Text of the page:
In response to concerns over gagging, government agency changes policy
By Stephen Pincock | July 14, 2006
Australia's top government science organization has completely rewritten its policy on public comments by staff this week, after admitting that the existing policy had discouraged staff from speaking about their research in public.
The Commonwealth Scientific and Industrial Research Organization (CSIRO) launched a review of its old policy in February after several climate researchers went public with claims that they had been gagged.
CSIRO chief executive Geoff Garrett asked a panel of scientists led by chemist Tony Haymet, currently the organization's director of science and policy, to consult with staff over the policy. After holding 10 separate consultation sessions, they came to the conclusion that CSIRO needed to reaffirm its trust in its scientists.
"The common denominator was that [staff] felt the old policy was contradictory," Haymet told The Scientist. While its preamble was very positive about communicating science to the wider community, it also included a series of negative rules about what was not permitted, he said.
"It started to cause people to ask questions," Haymet said. "I just thought this little germ [of concern] couldn't be allowed to continue."
The review panel suggested that the existing policy, which had been in place since 2004, be redrafted. The CSIRO board agreed, and "as a result of the review we have totally rewritten our policy," Garrett said in a statement.
Crucially, the new rules don't require staff to seek permission from management before speaking publicly. "We have taken out the word 'permission'," Garrett said. "Scientists are CSIRO's frontline communicators, and we trust them to discuss their science, even in potentially controversial areas."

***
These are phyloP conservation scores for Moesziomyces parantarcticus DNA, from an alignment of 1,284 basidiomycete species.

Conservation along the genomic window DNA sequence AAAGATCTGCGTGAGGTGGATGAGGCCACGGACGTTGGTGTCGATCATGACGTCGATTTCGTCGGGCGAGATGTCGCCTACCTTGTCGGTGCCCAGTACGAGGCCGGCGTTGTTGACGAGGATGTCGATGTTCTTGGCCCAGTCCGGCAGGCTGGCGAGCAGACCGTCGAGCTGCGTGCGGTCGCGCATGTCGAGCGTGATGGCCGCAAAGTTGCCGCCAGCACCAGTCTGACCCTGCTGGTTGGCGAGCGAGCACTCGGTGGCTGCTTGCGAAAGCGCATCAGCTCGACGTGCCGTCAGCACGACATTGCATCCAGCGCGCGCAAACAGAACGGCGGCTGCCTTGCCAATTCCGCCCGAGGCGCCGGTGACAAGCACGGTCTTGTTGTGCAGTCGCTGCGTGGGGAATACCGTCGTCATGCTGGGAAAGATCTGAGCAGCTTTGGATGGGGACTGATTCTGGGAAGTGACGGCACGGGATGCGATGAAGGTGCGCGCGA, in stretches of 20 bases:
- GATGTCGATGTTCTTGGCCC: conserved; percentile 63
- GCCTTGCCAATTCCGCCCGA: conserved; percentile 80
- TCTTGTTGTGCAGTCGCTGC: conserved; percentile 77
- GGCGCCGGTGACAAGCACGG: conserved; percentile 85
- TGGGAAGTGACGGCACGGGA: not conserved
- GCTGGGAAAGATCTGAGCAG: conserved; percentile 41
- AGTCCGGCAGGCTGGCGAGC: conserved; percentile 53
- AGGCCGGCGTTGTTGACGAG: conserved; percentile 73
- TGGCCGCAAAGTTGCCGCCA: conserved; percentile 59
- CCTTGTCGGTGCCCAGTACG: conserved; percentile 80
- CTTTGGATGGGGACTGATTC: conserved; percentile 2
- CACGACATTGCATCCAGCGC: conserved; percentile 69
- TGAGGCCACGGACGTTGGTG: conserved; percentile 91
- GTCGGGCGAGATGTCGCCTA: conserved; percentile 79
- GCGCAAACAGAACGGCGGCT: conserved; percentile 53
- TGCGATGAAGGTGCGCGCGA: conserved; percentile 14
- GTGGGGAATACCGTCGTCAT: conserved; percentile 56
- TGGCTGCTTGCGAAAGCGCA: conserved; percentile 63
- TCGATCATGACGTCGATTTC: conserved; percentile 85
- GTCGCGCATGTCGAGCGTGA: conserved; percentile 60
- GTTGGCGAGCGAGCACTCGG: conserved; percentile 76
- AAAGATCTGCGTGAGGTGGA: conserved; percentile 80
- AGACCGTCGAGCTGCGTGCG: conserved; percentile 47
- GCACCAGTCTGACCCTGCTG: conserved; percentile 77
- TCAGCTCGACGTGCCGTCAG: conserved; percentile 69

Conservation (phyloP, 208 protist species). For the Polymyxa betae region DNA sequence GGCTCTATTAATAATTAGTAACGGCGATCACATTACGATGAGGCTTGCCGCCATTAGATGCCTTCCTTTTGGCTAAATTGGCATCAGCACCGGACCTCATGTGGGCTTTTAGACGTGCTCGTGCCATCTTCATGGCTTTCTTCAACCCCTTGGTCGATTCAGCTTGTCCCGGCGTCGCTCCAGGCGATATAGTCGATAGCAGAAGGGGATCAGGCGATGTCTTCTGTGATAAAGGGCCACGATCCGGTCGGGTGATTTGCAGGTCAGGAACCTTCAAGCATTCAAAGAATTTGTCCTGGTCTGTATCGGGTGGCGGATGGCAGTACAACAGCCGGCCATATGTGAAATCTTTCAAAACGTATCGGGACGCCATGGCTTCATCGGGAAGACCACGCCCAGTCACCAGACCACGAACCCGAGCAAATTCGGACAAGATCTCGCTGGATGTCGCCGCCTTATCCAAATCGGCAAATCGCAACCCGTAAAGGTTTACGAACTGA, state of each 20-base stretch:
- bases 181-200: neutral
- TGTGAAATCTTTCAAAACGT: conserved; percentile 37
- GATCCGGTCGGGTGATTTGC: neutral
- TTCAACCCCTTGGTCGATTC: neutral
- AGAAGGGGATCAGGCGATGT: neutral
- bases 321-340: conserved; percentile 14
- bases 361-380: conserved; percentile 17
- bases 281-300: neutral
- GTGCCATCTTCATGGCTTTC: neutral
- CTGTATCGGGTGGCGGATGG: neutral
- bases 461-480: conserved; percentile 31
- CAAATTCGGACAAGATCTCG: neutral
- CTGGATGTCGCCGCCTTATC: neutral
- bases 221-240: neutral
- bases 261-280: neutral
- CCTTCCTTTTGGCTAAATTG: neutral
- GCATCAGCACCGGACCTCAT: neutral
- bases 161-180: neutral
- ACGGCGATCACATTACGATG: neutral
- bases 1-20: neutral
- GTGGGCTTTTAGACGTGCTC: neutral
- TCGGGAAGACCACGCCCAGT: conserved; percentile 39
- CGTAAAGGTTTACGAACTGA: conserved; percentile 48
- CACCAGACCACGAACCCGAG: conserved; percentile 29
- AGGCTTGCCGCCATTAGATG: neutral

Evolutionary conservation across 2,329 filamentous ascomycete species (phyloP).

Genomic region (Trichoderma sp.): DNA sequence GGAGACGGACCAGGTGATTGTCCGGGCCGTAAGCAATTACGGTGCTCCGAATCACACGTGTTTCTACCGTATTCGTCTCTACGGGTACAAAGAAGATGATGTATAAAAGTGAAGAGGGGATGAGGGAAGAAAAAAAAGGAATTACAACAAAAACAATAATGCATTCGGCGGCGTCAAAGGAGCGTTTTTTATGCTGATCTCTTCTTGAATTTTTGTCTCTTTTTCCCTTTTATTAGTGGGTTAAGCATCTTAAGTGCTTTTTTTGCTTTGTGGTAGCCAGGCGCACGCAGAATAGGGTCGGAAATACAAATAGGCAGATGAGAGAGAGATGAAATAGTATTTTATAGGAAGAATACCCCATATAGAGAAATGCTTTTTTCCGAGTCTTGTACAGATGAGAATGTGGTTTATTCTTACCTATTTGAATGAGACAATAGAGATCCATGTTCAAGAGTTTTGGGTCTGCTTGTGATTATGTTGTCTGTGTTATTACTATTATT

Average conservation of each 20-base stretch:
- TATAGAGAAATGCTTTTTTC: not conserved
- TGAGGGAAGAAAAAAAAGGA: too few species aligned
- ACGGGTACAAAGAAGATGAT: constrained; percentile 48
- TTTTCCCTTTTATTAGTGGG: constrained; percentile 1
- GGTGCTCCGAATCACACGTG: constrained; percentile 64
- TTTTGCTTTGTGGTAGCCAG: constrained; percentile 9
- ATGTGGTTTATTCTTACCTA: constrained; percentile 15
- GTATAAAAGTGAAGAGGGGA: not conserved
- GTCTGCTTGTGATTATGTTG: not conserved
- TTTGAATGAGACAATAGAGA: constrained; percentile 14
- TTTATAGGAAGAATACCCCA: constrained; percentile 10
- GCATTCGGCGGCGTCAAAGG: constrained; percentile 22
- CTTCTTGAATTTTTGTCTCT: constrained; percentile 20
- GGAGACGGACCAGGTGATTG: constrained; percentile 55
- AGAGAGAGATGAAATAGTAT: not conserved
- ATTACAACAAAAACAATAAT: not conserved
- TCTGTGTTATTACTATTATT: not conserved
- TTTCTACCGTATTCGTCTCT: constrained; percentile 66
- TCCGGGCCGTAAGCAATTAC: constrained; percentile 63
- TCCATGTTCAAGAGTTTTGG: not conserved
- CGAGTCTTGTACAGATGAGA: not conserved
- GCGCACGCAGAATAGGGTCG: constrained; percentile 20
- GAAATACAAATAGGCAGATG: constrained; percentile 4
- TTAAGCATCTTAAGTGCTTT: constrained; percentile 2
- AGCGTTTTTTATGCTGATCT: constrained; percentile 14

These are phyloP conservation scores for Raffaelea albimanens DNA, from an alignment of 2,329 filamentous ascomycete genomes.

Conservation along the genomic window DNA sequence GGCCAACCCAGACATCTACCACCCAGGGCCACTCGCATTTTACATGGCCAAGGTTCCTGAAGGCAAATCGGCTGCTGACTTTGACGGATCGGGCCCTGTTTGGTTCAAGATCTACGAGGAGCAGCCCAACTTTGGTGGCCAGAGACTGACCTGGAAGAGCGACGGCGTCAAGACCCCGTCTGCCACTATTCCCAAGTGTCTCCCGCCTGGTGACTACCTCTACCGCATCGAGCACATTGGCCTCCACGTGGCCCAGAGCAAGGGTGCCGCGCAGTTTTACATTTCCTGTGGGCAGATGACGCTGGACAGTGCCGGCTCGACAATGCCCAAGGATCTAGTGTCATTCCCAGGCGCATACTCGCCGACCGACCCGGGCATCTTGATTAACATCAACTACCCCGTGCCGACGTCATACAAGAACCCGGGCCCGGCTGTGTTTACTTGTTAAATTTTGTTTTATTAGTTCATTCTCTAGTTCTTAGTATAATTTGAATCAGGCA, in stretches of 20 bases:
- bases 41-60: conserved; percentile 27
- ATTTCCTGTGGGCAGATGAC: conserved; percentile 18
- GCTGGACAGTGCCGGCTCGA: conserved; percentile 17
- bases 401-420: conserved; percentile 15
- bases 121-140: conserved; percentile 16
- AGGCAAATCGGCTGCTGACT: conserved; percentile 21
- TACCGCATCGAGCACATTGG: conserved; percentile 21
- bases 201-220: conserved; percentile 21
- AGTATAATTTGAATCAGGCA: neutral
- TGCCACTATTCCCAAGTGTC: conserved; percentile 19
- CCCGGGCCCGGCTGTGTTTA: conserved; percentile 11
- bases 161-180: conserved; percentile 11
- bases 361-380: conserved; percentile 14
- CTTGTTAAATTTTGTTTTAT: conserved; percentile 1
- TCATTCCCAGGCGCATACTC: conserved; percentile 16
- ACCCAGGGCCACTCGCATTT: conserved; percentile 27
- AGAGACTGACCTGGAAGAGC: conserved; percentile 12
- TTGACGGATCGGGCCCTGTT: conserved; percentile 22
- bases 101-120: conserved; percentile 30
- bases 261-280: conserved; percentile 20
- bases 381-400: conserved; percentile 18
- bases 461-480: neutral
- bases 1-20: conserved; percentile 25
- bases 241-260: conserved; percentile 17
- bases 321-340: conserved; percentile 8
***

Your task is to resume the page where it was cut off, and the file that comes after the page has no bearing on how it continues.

The policy change is good news, but staff will want to see the policy's words translate into a deeper cultural change, said Michael Borgas, an atmospheric research scientist at CSIRO and president of the organization's staff association.
"It's all well and good to put out these fine words?but the real game is going to be played out at a different level," he told The Scientist. Unless CSIRO management puts greater emphasis on funding research into topics like climate change, its scientists won't have any research findings to tell the public about, he said.
"It's a longer-term, more insidious form of gagging," Borgas said. "It's not clear that CSIRO will put the necessary resources into pursuing the scientific subjects that we as staff feel are vital for our society."
Outside the organization, the change was broadly welcomed. Gustav Nossal, emeritus professor at the University of Melbourne, and former president of the Australian Academy of Science, for example, said in a statement: "The new CSIRO media policy is absolutely excellent, realistic, transparent, sensible and giving scientists a great chance."
But others were concerned that the policy tells CSIRO staff not to advocate, defend or canvass the merits of government or opposition policies.
Ian Lowe, president of the Australian Conservation Foundation, warned that ministers in the past have seen any comment on the need to reduce greenhouse emissions as a challenge to policy. "I would like to be reassured that scientists will be free to tell the public what the science says, even if that makes politicians ?uncomfortable," he said in a statement.
Links within this article
Scientists frontline communicators in changed policy
Policy on Public Comment by CSIRO Staff
S. Pincock, "Australian climate researchers gagged?" The Scientist, February 14, 2006.
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